I just read my last post about creating quirky characters and groaned. Out loud. And made that hideous pig-snorting face reserved for people who have just done something stupid.

What kind of an idiot makes herself into a cutsie fake character on a blog? To make matters worse, I read this passage by Charles Baxter about two seconds after I hit the publish button.

“Isn’t there something deeply interesting and moving and sometimes even beautiful when a character acknowledges an error? And isn’t this narrative mode becoming something of a rarity?

Most young writers have this experience: They create characters who are imaginative projections of themselves, minus the flaws. They put this character into a fictional world, wanting that character to be successful and—to use that word from high school—popular. They don’t want these imaginative projections of themselves to make any mistakes, wittingly or, even better, unwittingly, or to demonstrate what Aristotle thought was the core of stories, flaws of character that produce intelligent misjudgments for which someone must take the responsibility.” — Charles Baxter, from Burning Down the House: Essays on Fiction

Thank you, Mr. Baxter, for that yummy dose of humility. I guess I thought giving my character hairy legs was a big enough flaw. I mean, it’s kept me from being “popular” in the past. My brother used to call me Fur Leg.

But I know that’s not what Baxter means and now I’m worrying, Do I just craft characters who are imaginative projections of myself? And if so, are they the kind of people who are really boring and never make mistakes?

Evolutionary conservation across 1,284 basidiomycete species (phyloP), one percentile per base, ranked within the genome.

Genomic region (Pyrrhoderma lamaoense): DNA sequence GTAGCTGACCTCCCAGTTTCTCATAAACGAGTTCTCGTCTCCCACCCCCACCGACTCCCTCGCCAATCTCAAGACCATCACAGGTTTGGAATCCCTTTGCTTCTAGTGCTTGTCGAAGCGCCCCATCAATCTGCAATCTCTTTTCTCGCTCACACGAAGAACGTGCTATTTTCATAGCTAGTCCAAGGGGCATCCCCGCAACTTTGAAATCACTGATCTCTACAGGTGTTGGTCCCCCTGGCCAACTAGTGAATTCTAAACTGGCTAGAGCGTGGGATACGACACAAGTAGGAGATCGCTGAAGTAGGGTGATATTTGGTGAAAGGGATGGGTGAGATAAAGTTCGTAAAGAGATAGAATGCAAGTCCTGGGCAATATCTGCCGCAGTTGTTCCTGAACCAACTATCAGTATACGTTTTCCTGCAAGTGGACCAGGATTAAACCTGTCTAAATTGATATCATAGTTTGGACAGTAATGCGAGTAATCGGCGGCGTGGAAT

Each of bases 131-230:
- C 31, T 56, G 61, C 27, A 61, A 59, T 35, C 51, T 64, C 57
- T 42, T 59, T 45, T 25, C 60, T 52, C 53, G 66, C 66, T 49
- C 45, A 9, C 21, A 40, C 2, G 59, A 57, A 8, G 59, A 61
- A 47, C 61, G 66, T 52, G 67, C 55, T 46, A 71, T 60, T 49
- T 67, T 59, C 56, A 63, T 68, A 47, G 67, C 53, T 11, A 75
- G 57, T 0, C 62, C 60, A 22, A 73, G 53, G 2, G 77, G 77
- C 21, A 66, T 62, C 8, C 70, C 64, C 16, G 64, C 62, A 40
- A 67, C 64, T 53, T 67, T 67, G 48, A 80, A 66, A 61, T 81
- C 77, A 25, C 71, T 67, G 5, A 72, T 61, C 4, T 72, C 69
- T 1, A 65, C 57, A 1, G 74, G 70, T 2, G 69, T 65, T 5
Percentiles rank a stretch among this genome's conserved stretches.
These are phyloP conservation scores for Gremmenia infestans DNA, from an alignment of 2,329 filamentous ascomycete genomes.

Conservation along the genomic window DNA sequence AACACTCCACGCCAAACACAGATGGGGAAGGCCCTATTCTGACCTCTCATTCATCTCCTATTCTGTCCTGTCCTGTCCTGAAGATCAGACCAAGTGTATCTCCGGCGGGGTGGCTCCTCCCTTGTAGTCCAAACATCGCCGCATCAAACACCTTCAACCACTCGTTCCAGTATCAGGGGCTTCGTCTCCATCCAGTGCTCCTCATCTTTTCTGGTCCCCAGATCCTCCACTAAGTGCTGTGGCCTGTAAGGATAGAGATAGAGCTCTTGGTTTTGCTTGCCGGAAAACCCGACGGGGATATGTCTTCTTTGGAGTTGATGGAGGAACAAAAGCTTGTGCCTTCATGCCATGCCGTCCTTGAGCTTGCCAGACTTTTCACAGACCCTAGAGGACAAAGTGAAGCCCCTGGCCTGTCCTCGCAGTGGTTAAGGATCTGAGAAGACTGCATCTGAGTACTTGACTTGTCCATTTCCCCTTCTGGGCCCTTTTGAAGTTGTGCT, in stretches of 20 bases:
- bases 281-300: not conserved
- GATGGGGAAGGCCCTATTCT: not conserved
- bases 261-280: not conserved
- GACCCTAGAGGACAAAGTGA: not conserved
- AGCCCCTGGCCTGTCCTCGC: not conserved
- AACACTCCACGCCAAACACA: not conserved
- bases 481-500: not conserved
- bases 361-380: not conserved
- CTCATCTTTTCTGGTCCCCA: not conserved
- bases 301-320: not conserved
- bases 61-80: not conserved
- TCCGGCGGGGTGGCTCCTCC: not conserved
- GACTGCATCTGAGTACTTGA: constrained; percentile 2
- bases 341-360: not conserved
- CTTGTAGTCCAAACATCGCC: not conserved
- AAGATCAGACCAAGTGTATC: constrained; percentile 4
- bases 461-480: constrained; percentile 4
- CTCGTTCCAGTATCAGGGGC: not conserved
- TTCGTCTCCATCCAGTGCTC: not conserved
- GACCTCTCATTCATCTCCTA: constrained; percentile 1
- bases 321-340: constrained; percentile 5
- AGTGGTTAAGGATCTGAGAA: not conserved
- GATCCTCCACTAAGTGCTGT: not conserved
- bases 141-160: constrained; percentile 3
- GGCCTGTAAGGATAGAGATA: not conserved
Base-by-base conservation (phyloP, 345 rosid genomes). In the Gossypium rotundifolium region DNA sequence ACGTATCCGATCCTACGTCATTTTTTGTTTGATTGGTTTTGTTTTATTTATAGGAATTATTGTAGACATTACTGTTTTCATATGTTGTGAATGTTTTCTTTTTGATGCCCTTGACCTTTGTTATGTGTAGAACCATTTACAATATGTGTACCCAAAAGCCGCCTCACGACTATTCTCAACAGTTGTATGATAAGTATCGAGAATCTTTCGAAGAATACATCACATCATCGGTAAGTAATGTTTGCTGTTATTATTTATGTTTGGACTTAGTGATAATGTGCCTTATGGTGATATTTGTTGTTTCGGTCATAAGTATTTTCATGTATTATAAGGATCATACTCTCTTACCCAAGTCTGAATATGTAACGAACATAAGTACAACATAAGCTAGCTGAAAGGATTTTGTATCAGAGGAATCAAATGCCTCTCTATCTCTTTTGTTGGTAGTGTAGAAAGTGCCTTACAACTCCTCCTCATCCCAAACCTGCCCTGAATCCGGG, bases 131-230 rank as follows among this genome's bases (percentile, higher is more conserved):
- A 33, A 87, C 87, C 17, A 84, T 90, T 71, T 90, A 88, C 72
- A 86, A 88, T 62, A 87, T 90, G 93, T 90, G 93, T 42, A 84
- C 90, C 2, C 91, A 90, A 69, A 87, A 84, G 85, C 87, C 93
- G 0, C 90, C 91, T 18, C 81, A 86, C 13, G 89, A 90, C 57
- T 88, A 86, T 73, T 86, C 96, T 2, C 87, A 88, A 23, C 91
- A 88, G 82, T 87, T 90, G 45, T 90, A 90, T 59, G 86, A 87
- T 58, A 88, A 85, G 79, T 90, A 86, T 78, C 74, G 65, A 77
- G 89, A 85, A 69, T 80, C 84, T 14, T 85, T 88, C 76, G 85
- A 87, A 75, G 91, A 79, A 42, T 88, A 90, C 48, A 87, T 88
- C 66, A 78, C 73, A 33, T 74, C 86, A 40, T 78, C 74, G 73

I think back to the story I tried to draft “live” on this blog.

SIDE NOTE: The story is a flaming pile of shit and I’m going to take it down and it just proves that I’m the kind of writer who absolutely has to revise before anything good happens.

The characters in that shitty story probably were both projections of myself. They DID have flaws, which is good, right?

It was the story’s fault. It sucked. And the writing, which kept switching haphazardly between past and present tense, also sucked. *my face is puckering into a big pig-snort again*

Now I’m wondering, Is every good character a hot mess?

I can’t even answer that question today because I’m a hot mess.

My fiction is stalled. This blog post is sounding more like a drunk dial than thoughtful prose. And the only public representation of my work (until that tiny piece in Narrative–which is probably a fluke–comes out) is the horrible story that I need to pull down from my blog and re-write or just trash.

When I get depressed like this about writing, there’s one thing I do. I don’t know why exactly, and I’d love to hear if anyone else does this.

I go to Amazon or Goodreads and look up my favorite books. Then I read all the one- and two-star reviews for those books.

It always cheers me up.